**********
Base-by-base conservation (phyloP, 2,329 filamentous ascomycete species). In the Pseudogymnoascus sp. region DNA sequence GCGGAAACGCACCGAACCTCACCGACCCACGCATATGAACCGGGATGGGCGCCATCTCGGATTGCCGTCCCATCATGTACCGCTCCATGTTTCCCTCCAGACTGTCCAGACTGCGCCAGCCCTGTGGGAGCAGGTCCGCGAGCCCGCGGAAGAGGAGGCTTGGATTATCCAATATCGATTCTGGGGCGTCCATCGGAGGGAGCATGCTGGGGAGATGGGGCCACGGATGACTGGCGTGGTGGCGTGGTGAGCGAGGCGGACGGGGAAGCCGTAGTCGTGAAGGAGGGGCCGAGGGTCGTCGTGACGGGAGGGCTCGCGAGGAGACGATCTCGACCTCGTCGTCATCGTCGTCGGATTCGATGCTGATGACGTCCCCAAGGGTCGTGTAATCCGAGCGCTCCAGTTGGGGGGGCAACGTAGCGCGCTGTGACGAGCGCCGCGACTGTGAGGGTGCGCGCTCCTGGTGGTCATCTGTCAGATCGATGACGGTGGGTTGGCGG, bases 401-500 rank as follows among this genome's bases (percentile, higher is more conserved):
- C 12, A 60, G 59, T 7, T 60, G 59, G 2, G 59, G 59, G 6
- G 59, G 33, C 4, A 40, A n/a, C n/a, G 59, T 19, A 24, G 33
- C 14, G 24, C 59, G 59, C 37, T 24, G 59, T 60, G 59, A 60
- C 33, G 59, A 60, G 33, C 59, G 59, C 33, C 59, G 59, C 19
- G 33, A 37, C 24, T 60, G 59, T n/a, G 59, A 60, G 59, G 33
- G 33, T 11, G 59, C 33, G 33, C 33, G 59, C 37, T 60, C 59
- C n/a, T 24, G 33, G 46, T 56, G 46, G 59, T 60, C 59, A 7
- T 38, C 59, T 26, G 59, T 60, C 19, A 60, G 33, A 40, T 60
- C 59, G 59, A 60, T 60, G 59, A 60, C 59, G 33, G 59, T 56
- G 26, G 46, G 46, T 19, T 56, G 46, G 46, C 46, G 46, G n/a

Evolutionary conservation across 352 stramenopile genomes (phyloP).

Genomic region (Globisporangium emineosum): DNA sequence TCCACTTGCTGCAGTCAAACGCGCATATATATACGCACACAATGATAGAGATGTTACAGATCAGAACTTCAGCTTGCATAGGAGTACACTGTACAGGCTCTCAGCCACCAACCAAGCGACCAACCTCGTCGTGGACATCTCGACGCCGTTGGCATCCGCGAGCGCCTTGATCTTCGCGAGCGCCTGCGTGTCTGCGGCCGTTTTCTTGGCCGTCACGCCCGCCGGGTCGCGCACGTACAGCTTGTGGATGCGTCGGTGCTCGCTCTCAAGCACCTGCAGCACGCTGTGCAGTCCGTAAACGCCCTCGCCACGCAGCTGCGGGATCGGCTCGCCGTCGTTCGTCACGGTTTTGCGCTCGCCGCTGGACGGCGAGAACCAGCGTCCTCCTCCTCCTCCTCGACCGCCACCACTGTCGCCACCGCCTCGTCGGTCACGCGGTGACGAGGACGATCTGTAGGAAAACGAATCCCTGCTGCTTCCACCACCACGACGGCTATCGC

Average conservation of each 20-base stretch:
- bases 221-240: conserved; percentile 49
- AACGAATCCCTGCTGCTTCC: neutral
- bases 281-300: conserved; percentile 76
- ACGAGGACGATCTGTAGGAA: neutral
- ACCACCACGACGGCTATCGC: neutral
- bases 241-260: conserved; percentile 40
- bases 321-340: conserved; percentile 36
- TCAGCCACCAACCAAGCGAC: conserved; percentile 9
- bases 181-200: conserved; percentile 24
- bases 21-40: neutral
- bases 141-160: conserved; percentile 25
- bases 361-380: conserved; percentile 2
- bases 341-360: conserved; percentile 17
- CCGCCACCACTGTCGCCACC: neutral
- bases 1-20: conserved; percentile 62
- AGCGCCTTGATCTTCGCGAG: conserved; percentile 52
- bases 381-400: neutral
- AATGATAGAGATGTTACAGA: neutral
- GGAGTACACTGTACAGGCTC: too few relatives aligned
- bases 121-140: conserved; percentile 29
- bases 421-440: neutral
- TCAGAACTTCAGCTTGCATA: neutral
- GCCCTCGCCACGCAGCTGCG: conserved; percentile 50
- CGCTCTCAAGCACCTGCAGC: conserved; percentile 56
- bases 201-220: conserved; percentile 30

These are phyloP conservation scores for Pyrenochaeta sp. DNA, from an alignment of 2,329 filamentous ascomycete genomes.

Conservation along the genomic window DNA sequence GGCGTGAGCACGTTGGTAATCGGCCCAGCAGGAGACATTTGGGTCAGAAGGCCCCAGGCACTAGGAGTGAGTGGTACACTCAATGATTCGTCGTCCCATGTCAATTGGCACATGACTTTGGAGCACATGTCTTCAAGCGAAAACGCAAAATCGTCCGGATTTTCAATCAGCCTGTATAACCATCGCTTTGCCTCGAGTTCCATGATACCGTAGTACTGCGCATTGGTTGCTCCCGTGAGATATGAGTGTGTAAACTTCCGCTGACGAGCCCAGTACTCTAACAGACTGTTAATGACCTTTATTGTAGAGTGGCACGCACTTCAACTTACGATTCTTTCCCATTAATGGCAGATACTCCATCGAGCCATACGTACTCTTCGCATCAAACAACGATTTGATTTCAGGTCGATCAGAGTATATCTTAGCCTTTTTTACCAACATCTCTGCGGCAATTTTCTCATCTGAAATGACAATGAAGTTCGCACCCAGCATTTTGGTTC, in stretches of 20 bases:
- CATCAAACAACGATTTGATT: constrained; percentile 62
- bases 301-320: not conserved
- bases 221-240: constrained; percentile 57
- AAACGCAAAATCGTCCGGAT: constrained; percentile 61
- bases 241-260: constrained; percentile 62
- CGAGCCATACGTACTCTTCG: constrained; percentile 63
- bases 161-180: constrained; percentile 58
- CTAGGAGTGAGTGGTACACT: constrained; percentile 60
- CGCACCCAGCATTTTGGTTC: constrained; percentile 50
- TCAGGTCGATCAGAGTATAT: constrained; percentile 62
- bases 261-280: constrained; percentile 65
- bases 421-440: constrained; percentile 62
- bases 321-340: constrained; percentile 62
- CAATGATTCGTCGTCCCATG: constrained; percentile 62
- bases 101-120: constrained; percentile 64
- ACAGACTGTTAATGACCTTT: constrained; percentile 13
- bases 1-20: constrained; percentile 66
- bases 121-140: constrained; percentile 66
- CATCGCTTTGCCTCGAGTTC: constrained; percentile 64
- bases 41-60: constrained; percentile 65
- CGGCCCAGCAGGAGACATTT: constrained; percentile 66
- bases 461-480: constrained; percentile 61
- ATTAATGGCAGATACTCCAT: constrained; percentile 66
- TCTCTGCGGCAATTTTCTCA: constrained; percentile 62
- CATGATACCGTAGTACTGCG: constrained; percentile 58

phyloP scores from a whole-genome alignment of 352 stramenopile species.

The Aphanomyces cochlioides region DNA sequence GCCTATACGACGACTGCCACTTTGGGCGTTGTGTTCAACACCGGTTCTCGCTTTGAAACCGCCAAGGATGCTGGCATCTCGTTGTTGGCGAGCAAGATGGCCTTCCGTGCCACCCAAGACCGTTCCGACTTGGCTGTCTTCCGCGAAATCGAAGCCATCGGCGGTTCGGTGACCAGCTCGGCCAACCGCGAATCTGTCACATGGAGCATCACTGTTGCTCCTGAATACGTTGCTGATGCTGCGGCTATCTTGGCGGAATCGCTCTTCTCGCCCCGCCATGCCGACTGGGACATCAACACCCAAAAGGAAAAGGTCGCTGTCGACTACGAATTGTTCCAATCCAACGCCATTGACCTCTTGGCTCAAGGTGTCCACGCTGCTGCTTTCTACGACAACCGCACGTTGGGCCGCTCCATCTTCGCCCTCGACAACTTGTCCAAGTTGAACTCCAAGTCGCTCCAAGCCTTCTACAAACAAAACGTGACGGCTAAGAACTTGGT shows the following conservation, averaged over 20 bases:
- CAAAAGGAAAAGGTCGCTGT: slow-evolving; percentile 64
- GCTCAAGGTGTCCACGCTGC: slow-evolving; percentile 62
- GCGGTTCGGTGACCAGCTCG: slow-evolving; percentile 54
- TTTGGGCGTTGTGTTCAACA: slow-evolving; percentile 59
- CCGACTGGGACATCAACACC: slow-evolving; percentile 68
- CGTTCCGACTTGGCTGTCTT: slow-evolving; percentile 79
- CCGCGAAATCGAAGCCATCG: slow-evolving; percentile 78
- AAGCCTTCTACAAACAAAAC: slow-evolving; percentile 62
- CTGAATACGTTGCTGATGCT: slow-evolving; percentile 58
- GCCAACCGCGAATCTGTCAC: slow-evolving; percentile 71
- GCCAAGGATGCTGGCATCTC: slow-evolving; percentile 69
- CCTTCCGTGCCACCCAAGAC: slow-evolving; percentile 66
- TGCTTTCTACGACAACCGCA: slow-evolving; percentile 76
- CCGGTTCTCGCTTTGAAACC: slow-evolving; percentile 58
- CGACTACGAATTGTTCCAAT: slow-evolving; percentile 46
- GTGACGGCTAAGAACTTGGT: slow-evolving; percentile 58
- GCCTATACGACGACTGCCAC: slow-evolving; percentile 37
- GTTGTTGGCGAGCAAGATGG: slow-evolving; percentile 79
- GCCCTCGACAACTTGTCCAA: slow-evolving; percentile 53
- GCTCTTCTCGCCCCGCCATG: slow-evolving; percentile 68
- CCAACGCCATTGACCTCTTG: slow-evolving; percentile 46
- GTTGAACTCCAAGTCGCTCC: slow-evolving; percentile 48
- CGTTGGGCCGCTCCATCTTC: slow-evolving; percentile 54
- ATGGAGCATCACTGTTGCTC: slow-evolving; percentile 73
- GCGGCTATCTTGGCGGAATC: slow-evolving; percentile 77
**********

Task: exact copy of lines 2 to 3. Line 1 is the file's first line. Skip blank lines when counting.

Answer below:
- C 12, A 60, G 59, T 7, T 60, G 59, G 2, G 59, G 59, G 6
- G 59, G 33, C 4, A 40, A n/a, C n/a, G 59, T 19, A 24, G 33